CIC Magazine 2/2022 English

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Conseil International de la Chasse et de la Conservation du Gibier Internationaler Rat zur Erhaltung des Wildes und der Jagd International Council for Game and Wildlife Conservation


2022 was most certainly a busy year for the CIC. As always, we worked to highlight the importance of hunting as a conservation tool, while shining a light on the services that hunters render to nature and society.

With the possibility of international travel very much possible, we were able to spread our message at numerous international events, conferences and more, much like we have done in years past.

Perhaps the most impactful event for the organisation was the successful change in leadership at the CIC Administrative Office.

In November, Tamás Marghescu stepped down from the position of Director General after twelve successful years in the position. I extend my personal thanks to Tamás for his years of hard work, and for his selfless support during the transition process.

The CIC’s leadership team now consists of Sebastian Winkler and Arno Wimpffen as the new Director General and Deputy Director General respectively.

Under their guidance, I am positive that we can bring some new and exciting ideas to the CIC and its work in supporting global biodiversity. We have already seen how they can positively influence the CIC in their new roles, namely through their participation and input at two recent international conferences; the CITES CoP19 and the CBD COP15.

For an overview of these events, as well as all of our other notable activities in the last six months, I welcome you to look through this wonderful winter edition of the CIC Magazine.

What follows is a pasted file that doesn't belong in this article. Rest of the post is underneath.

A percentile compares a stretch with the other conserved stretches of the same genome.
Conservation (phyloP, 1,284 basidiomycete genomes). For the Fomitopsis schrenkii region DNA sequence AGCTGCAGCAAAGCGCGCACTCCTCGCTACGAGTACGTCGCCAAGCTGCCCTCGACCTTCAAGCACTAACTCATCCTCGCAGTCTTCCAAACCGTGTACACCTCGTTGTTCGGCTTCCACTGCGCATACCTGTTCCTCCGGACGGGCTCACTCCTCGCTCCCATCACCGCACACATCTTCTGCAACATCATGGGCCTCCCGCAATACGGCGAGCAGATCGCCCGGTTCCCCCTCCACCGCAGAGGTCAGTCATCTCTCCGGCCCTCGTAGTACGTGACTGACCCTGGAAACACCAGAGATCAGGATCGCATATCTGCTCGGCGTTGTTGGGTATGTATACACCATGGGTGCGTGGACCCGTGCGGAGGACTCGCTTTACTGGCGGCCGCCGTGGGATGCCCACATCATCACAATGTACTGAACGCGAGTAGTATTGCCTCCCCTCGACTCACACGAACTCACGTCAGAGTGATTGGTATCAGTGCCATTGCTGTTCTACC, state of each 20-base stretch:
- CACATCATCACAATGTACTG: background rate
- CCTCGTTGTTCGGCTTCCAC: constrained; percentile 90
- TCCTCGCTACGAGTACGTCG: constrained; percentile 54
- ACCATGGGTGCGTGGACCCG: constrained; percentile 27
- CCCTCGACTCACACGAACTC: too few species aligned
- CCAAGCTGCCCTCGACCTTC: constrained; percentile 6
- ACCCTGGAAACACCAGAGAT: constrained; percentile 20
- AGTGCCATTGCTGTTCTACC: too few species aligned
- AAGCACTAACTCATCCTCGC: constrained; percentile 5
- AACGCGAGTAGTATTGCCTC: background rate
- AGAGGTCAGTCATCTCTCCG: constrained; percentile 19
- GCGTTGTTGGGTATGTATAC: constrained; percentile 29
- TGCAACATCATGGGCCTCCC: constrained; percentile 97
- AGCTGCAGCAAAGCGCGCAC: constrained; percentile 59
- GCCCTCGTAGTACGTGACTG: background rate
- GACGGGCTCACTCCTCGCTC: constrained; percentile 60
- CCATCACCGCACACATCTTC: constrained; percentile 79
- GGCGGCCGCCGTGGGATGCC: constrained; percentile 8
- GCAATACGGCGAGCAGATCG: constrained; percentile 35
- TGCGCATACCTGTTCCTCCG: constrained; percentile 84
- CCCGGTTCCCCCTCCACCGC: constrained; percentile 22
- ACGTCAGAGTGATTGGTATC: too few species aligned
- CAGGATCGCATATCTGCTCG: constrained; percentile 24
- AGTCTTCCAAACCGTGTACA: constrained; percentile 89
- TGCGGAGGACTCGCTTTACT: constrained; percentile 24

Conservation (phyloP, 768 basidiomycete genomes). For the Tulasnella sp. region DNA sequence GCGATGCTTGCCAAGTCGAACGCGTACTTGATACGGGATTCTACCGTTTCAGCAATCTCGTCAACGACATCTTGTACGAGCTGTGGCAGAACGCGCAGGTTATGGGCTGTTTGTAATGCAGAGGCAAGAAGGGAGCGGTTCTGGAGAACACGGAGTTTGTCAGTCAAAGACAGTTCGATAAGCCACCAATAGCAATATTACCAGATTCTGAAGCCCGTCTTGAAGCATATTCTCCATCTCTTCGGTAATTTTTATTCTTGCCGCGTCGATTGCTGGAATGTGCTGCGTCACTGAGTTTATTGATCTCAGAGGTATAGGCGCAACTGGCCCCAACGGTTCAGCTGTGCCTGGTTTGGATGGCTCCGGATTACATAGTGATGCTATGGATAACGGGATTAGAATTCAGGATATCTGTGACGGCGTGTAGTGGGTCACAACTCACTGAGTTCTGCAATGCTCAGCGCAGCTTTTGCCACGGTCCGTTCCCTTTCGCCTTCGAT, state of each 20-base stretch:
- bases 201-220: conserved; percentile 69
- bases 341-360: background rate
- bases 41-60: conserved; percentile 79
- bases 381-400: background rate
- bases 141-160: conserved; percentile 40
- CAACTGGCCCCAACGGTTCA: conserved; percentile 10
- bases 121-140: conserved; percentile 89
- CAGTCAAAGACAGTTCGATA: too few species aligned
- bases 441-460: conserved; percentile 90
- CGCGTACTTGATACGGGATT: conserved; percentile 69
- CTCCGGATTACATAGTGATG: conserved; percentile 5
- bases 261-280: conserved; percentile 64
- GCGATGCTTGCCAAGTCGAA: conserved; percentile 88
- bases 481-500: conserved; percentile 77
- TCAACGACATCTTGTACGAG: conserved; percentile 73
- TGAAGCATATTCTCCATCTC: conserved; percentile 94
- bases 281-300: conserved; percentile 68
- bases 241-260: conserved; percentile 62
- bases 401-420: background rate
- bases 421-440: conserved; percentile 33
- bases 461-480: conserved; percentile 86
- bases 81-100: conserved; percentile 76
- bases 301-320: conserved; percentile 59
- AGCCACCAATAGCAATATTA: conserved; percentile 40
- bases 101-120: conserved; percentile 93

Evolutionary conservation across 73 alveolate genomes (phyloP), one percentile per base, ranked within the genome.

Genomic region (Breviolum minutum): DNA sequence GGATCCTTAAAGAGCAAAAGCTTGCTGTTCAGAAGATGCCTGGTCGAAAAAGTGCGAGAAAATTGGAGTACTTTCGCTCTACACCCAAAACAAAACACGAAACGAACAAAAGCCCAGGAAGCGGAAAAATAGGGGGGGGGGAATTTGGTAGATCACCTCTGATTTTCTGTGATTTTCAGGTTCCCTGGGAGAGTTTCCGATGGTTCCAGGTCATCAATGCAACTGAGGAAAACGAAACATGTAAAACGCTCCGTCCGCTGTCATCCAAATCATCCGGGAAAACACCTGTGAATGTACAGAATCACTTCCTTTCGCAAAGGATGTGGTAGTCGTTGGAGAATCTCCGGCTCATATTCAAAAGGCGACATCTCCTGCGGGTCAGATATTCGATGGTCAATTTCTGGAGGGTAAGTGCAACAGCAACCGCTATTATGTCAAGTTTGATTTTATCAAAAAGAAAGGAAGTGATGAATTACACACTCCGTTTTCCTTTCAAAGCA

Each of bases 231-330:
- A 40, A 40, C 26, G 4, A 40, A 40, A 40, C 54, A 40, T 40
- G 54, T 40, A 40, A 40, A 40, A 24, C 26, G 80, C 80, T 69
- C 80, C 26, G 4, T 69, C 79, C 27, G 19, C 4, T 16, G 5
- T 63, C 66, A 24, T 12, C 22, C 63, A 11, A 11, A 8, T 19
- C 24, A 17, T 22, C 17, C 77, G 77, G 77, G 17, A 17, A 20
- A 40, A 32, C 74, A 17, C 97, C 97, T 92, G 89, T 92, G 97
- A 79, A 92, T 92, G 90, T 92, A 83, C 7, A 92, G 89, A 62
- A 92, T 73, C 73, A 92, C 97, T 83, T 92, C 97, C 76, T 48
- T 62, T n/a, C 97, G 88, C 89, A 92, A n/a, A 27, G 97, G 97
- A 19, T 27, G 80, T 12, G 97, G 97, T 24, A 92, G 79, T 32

Wishing you all festive holidays and a happy new year,






The Convention on Biological Diversity (CBD) has adopted a decision recognising the value of sustainable use in implementing the UN Sustainable Development Goals (SDGs) and the post 2020 global biodiversity framework. The news came as part of the Fifteenth Meeting of the Conference of the Parties to the CBD (CBD COP15) in Montreal, Canada.

CBD COP15 was a landmark event, with the foremost thinkers and practitioners working on biodiversity matters gathering to decide on the future of global conservation. Most notably, the post 2020 global biodiversity framework was adopted at the event, shaping the future of conservation activities for the coming years.

As part of the conference proceedings, a decision was adopted by the CBD which inter alia recognised sustainable use – including the management of wildlife – as a tool that has contributed towards progress in the SDGs, the Aichi Biodiversity Targets while remaining relevant for the aforementioned global biodiversity framework. The Collaborative Partnership on Sustainable Wildlife Management (CPW) - a partnership of 14 international organisations including the CIC, which was a founding member – made a joint statement at CBD COP15 welcoming the decision.